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BCSE In The News

Investments head downward, again -- trade group

By: Henry Gass, E&E News
Published: Monday, December 9, 2013

Investments in renewable energy technology are likely to continue to decline in the near future as clean energy businesses try to scale up production amid falling prices, industry leaders said at an event on Capitol Hill on Friday.

After an incentives-driven boom in renewables deployment in 2008-09, investment in the technology has leveled off and begun to decline as regulatory uncertainty stifles the development of large-scale, time-consuming projects.

On Friday, the Business Council for Sustainable Energy, an industry trade group, convened a panel with the House Renewable Energy and Energy Efficiency Caucus to discuss recent investment and policy trends in renewable energy markets.

Ethan Zindler, head of policy analysis for Bloomberg New Energy Finance, began the panel by breaking down the decline in renewable energy investment from its $300 billion peak in 2008.

"I can say with some high degree of certainty that we're going to be down again" this year, he said.

Investment hasn't declined for entirely negative reasons, however. Renewable technologies are cheaper than ever, particularly solar photovoltaic systems, providing investors with "more bang for your megawatt," as Zindler described.

Zindler also said he expected international demand to pick up, particularly in developing countries like Uruguay and Brazil, meaning an export market could open up for U.S. renewable energy.

"We're entering a new era of ambiguity," he said, and renewables are "becoming cost competitive with their fossil rivals ... and we're seeing more activity that's driven by economic reasons solely."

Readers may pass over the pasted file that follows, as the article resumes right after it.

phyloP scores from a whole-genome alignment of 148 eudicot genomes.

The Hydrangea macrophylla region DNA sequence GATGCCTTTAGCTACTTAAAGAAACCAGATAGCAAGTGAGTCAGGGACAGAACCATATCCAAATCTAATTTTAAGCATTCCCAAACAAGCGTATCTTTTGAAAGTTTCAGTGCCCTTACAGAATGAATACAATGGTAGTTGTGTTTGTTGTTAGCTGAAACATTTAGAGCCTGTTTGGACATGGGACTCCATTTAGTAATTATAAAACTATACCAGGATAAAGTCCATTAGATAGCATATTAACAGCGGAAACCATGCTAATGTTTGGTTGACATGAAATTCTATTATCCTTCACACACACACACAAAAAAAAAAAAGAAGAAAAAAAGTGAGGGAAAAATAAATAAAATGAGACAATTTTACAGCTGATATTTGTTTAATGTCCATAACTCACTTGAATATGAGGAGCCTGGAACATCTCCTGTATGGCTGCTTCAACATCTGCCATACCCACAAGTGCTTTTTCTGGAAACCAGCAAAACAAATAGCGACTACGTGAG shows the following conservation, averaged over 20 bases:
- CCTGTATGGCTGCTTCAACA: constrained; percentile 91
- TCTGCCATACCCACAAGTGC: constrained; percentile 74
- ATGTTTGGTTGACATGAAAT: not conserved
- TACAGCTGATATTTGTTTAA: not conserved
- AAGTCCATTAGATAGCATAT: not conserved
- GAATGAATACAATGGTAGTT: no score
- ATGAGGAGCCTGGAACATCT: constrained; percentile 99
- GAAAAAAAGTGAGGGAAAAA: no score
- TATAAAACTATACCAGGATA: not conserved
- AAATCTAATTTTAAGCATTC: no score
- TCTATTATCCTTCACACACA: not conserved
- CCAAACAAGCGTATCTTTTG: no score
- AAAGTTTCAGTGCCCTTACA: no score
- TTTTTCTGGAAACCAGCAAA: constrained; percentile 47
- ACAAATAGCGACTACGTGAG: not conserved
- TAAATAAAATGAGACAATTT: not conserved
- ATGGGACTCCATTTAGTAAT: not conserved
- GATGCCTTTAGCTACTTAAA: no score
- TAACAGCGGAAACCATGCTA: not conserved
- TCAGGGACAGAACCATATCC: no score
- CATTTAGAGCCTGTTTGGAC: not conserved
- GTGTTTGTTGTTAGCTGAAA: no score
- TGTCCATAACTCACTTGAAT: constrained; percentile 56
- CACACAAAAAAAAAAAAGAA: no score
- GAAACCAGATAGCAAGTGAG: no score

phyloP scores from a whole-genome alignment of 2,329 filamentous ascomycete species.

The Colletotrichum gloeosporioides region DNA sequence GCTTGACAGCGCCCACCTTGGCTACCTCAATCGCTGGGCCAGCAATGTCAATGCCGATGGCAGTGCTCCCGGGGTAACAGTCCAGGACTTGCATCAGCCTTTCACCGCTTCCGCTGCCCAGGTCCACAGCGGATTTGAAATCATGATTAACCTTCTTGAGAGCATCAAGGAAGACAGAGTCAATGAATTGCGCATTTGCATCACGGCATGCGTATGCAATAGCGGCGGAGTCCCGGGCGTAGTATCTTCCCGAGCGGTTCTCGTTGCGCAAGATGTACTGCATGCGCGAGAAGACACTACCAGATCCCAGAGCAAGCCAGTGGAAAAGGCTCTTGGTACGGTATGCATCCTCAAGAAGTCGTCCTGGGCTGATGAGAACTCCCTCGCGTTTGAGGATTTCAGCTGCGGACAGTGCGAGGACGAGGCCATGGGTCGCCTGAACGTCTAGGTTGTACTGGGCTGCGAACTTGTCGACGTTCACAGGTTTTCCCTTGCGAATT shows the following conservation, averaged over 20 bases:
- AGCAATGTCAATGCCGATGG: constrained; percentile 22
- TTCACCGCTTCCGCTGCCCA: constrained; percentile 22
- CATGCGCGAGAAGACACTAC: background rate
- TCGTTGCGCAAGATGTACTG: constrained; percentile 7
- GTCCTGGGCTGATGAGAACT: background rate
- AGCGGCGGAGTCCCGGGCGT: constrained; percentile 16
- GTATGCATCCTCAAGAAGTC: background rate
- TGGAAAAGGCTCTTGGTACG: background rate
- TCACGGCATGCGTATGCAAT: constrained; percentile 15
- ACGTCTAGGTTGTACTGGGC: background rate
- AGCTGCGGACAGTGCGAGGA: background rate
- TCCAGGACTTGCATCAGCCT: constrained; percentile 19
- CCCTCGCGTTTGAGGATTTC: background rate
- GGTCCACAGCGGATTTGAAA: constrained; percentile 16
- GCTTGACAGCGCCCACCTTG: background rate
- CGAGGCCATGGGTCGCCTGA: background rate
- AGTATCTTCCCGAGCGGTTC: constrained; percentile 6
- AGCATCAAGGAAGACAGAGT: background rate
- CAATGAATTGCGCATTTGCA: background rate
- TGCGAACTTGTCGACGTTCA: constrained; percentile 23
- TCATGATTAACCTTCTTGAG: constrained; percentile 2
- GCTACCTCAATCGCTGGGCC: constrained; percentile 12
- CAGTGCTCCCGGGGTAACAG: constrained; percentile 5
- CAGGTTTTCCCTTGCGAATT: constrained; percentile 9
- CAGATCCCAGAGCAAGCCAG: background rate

Pleas for tax credit extension

The panel identified regulatory uncertainty as one major obstacle to growth in renewable energy investment.

The popular production tax credit -- which helped install a record 13,000 megawatts of wind power in 2012 -- is set to expire at the end of the year. With some opposition to the PTC mounting, debate to extend it is unlikely to begin until next year (Greenwire, Dec. 2).

In the past, tax credits for renewables got one-year extensions as a compromise between the two opposing sides, but for the industry experts at Friday's panel, even another one-year extension would not be enough certainty for investors.

Waste-to-fuel facilities, for example, are large pieces of municipal infrastructure providing base-load power and often take longer than one year to get up and running.

The same can be said for geothermal and hydropower, where the permitting and construction processes can take five to 10 years to complete.

"Rushing to do a hydro project in a year is just not something that's possible," said Jack Thirolf of Enel Green Power North America Inc.

And the panelists pointed out several examples of renewable industries that benefited from a lengthier tax credit.

In 2008, the solar PV industry got an eight-year extension of the 30 percent investment tax credit. Scott Hennessey, director of policy and electricity markets at SolarCity Corp., said the extension "has been a great driver for our industry," one of the fastest-growing renewable sectors in the U.S.

The same can be said for wind power, which saw the domestic deployment of U.S. wind turbines jump from 25 percent to more than 70 percent after the PTC was introduced in 2009.

"We do hope and expect there will be another extension [of the PTC] at least by next year," said Rob Gramlich, senior vice president at the American Wind Energy Association.